In 2004, Maathai earned worldwide attention when she was named the winner of the Nobel Peace Prize for her work linking environmentalism with democracy and human rights.
Maathai decided that planting trees with women’s groups would improve the quality of their lives while helping the environment. She founded the Green Belt Movement which has planted more than 20 million trees on farms, schools, and church compounds. The movement has spread to other countries in Africa.
Maathai was the first woman in East and Central Africa to earn a doctorate degree. She studied at several universities in the United State and Europe before returning to Kenya to improve the lives of her fellow citizens.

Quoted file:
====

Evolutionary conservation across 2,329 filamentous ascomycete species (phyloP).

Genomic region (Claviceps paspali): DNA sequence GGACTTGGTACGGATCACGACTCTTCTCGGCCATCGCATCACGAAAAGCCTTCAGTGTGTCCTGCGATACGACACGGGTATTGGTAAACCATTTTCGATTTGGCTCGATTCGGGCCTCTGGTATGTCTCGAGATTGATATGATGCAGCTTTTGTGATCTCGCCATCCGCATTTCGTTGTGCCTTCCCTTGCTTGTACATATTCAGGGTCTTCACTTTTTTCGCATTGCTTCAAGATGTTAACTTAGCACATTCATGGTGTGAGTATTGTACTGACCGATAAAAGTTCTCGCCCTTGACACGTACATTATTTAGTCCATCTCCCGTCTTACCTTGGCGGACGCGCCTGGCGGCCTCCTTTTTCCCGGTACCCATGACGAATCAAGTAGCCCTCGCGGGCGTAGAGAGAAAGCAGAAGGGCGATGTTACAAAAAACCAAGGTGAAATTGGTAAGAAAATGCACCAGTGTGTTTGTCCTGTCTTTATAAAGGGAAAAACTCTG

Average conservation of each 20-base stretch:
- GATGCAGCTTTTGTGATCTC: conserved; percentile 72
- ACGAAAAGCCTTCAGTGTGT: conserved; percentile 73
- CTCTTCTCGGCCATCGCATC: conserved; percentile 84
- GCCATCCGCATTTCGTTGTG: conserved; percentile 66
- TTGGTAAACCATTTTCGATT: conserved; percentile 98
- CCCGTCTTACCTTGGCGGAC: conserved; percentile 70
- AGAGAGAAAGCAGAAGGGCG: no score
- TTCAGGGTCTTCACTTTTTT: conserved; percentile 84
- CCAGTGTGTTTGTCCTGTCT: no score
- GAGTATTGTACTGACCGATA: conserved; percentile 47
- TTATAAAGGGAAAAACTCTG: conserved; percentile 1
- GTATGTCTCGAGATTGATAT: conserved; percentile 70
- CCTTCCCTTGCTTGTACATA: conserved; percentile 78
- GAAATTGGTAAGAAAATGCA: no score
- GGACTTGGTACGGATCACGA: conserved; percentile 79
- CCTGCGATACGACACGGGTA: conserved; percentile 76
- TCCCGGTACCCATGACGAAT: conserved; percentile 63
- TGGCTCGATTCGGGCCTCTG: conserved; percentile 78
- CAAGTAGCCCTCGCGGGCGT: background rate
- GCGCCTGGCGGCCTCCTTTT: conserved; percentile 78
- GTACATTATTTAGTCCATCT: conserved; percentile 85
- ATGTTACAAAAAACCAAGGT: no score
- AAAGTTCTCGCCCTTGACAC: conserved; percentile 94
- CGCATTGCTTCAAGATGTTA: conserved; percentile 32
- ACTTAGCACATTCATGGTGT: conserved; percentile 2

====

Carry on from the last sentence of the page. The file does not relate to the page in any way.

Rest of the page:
In 2002, Maathai was elected to the Kenyan Parliament and was later appointed to be Assistant Minister of Environment, Natural Resources and Wildlife.
Maathai was a great leader. Despite the challenges she faced as a woman and an African, she changed the world by teaching women to value themselves, to take control over their lives, and to connect human rights with environmentalism. We owe her a great deal, but the best way to honor her work is to continue it.